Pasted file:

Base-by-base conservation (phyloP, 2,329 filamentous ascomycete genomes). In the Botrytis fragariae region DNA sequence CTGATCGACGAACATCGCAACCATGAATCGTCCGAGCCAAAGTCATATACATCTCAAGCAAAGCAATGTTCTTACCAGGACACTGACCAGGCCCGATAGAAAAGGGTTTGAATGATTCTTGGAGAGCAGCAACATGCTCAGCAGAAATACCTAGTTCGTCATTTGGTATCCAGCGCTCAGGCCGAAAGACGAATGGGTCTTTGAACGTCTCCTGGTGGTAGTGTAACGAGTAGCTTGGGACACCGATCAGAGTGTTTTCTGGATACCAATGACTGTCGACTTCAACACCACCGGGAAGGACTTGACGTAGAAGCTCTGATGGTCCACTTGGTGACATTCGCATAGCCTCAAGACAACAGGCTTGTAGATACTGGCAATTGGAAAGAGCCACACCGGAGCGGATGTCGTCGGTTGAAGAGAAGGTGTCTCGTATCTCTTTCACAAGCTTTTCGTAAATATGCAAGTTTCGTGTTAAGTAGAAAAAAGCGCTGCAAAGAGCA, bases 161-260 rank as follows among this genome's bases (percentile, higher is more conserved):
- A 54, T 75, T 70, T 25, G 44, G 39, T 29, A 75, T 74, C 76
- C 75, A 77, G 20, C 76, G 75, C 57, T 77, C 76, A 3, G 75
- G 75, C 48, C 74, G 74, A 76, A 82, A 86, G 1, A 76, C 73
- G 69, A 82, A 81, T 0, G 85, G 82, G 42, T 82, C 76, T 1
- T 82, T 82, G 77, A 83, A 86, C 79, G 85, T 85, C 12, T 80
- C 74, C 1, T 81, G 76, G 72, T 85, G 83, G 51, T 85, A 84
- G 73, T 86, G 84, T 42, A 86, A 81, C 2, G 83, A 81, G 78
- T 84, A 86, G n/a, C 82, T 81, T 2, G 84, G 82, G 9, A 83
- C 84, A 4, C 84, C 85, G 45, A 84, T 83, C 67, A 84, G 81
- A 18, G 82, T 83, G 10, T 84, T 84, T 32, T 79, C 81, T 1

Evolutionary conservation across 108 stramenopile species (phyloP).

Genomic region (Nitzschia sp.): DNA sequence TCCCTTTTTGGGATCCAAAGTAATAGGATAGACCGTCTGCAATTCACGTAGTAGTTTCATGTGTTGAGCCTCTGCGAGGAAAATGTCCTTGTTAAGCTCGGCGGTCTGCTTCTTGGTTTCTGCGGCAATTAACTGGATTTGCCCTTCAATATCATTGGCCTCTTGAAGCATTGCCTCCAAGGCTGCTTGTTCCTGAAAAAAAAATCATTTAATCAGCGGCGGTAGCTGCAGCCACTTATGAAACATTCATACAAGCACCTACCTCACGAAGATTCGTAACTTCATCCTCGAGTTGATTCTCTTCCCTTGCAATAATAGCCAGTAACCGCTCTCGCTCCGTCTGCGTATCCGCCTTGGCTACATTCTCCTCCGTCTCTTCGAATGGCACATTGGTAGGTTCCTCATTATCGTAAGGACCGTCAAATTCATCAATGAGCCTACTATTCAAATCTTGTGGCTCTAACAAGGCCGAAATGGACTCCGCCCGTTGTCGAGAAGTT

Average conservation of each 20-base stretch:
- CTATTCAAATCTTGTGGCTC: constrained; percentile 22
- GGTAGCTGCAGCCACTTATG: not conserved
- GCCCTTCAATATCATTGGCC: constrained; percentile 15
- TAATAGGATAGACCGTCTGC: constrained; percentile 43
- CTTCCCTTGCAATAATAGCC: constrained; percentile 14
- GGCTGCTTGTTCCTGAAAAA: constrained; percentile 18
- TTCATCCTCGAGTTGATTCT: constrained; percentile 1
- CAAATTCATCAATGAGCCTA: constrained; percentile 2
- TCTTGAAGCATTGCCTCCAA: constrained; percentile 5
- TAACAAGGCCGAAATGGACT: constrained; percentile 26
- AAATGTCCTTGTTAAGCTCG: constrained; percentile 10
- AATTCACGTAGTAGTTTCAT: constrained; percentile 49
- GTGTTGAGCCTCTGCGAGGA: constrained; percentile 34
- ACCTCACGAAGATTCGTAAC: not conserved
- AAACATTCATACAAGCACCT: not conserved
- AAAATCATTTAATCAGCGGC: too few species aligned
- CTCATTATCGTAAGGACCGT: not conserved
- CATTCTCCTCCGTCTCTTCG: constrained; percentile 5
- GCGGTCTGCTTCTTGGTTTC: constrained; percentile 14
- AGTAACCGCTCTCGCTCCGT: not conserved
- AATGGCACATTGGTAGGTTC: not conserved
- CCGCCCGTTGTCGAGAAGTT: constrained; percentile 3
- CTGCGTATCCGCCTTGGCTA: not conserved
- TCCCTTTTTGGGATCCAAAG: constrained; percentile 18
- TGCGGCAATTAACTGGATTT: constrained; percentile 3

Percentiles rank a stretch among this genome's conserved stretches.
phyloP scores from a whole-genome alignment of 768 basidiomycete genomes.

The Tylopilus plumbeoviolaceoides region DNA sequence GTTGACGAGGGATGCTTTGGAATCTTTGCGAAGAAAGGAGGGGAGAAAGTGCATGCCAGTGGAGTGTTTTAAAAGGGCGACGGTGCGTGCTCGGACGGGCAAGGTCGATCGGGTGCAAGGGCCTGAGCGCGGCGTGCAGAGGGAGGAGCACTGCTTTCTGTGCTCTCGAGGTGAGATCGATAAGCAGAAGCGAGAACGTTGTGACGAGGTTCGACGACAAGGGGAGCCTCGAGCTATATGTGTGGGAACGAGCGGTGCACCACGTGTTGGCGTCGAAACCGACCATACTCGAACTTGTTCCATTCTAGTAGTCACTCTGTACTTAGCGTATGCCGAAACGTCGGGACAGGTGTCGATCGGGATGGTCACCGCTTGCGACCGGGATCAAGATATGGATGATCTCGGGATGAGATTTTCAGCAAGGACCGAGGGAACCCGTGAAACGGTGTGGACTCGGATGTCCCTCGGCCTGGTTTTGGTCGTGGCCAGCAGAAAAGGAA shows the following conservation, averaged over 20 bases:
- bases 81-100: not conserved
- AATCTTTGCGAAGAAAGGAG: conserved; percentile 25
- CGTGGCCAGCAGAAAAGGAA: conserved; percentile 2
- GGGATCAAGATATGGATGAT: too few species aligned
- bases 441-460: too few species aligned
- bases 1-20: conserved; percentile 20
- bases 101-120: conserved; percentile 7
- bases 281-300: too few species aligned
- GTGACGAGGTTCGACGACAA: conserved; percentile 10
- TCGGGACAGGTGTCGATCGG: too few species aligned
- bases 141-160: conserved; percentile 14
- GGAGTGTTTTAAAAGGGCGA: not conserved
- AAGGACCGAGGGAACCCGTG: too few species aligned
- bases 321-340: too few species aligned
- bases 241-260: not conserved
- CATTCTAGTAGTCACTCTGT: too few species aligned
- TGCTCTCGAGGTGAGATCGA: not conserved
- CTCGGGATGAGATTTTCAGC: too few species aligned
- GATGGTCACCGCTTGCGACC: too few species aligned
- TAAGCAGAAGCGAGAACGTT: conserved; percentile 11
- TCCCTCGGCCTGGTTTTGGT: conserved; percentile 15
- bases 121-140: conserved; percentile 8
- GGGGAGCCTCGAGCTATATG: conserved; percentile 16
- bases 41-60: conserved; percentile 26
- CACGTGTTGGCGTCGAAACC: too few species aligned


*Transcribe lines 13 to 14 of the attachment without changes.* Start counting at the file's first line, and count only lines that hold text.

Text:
Genomic region (Nitzschia sp.): DNA sequence TCCCTTTTTGGGATCCAAAGTAATAGGATAGACCGTCTGCAATTCACGTAGTAGTTTCATGTGTTGAGCCTCTGCGAGGAAAATGTCCTTGTTAAGCTCGGCGGTCTGCTTCTTGGTTTCTGCGGCAATTAACTGGATTTGCCCTTCAATATCATTGGCCTCTTGAAGCATTGCCTCCAAGGCTGCTTGTTCCTGAAAAAAAAATCATTTAATCAGCGGCGGTAGCTGCAGCCACTTATGAAACATTCATACAAGCACCTACCTCACGAAGATTCGTAACTTCATCCTCGAGTTGATTCTCTTCCCTTGCAATAATAGCCAGTAACCGCTCTCGCTCCGTCTGCGTATCCGCCTTGGCTACATTCTCCTCCGTCTCTTCGAATGGCACATTGGTAGGTTCCTCATTATCGTAAGGACCGTCAAATTCATCAATGAGCCTACTATTCAAATCTTGTGGCTCTAACAAGGCCGAAATGGACTCCGCCCGTTGTCGAGAAGTT

Average conservation of each 20-base stretch: